Federal formation and consociational stabilisation : the politics of national identity articulation and ethnic conflict regulation in India and Pakistan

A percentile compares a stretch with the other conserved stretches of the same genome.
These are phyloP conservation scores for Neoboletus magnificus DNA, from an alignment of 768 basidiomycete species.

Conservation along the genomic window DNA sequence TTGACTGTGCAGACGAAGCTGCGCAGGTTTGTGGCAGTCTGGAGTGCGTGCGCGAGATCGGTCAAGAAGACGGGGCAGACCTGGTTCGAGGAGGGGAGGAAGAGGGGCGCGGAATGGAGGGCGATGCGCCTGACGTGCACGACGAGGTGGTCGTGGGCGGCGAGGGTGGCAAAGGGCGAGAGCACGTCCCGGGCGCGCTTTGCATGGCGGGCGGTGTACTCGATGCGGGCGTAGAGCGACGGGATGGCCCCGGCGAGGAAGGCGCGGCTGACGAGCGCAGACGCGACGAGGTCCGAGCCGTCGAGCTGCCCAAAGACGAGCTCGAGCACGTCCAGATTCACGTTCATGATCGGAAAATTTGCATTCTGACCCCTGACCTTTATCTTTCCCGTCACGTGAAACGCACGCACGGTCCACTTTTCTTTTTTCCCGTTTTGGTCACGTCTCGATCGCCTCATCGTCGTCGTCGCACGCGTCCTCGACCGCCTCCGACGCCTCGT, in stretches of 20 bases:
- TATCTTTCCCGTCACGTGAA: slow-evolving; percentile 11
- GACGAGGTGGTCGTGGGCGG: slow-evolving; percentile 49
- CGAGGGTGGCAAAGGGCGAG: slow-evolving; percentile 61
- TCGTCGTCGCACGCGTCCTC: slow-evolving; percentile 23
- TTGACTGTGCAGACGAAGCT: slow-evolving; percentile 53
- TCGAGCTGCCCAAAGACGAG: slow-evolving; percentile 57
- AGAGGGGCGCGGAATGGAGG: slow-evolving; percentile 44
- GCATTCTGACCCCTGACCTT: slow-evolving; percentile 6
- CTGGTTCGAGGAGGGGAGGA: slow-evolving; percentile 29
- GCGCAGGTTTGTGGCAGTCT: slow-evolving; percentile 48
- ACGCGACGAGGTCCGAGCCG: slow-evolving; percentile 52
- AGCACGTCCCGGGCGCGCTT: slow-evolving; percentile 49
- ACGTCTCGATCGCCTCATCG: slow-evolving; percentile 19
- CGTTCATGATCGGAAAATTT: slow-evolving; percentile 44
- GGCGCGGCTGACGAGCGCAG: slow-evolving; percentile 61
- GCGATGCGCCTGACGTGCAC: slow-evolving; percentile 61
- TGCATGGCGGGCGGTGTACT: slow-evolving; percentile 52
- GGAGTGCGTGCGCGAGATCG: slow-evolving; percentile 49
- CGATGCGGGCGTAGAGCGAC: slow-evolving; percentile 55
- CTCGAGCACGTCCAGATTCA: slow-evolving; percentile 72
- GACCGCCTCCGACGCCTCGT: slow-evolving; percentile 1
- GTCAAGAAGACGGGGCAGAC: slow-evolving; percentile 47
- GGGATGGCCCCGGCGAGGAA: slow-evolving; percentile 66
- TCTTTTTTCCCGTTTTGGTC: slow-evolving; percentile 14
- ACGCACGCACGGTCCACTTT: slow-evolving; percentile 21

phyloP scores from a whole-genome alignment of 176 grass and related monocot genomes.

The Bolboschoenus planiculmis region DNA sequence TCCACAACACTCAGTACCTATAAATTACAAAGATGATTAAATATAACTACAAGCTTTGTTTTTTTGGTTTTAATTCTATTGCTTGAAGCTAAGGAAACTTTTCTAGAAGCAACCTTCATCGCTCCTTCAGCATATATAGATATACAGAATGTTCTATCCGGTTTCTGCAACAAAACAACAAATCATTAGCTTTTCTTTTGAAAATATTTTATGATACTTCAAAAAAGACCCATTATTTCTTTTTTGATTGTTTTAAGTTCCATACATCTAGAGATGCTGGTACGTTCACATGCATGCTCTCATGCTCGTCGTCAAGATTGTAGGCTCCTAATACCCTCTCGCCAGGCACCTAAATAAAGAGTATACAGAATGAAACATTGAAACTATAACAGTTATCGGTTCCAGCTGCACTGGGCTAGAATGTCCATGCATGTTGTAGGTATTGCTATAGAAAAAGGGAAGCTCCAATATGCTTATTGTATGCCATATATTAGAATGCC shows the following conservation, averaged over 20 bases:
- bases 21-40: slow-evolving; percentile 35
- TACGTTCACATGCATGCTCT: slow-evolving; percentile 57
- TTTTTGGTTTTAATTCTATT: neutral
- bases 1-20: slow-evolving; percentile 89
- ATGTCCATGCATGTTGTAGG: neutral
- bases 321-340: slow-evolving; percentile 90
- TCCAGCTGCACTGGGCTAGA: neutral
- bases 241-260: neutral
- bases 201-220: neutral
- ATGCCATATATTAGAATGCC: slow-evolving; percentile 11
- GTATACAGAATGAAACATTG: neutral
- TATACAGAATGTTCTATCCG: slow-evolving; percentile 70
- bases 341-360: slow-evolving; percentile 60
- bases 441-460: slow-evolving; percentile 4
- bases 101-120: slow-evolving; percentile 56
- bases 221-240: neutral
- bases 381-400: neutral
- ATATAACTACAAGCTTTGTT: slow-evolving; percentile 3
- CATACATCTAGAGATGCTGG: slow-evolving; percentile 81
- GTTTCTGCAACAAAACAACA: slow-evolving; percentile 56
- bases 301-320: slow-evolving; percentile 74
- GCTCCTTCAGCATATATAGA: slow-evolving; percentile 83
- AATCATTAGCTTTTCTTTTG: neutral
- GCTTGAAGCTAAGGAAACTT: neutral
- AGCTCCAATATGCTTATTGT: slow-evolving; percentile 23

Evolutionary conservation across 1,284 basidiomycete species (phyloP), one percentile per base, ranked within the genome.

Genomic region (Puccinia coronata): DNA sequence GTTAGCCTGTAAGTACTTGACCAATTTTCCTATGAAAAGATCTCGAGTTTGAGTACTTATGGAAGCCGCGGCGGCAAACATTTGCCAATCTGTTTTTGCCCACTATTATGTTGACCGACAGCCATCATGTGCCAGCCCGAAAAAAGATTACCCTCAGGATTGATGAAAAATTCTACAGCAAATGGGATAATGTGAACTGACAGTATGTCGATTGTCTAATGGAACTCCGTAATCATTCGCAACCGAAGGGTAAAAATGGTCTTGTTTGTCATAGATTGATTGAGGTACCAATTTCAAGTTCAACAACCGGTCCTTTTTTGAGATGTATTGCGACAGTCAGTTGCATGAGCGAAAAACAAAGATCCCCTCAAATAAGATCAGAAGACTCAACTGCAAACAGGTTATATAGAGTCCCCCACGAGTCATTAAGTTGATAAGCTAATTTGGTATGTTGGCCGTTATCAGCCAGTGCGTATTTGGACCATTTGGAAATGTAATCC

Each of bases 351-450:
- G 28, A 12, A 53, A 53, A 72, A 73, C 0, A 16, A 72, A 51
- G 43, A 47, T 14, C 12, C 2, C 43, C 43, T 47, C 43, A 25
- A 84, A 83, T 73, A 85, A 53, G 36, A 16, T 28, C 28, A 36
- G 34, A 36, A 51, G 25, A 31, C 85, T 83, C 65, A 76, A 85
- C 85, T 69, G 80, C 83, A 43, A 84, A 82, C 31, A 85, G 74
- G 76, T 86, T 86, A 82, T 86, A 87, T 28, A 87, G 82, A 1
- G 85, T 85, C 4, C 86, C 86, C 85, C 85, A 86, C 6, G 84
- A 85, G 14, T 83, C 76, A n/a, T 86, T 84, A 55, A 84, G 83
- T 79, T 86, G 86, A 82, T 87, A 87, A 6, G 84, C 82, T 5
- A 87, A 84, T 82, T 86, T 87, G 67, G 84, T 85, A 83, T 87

This thesis is a comparative investigation of how federal institutions accommodated linguistic and religious identities in India and Pakistan. There are three explanatory variables. The first is the history of self-rule for the principalities within South Asia; tracing continuities in territorial autonomy from the Mughals up to independence. The second is the distribution of linguistic and religious identities within the states of India and Pakistan, both at the provincial and national levels. The third is the articulation of a national identity in India and Pakistan. These explanatory variables are not independent of one another; their interaction accounts for the different strategies adopted by India and Pakistan in the formation and stabilisation of their federations. The differences in federal design are calculated according to a scoring system that measures the degree of consociationalism within the federal plans proposed before independence, and the constitutions created after independence. The state-sponsored national identities are distinguished according to their recognition of identities in the public and private spheres. They are further categorised according to the costs for a non-dominant group of being managed by this strategy. The three explanatory variables explain why linguistically homogeneous states were created in India but not in Pakistan. It is argued that this variable explains the stabilisation or otherwise of their federations. It therefore confirms Wilkinson's rebuttal of Lijphart's claim that India under Nehru was consociational. Unlike Wilkinson, it argues that the degrees of consociationalism that emerged since the formation of the constitution have enhanced federal stabilisation within India. It defines federal stabilisation according to continuity in state borders, the number and type of secessionist movements, but more importantly by correlating the effective number of linguistic groups at state level with the effective number of parties in national elections. It concludes that federal accommodation of linguistic groups in homogeneous provinces has enabled the party system to fractionalise in India and Pakistan; an indication of the security of these groups. Where secessionist movements have existed in India and Pakistan, their emergence is explained by the lack of security for a group - defined on either linguistic or alternative criteria.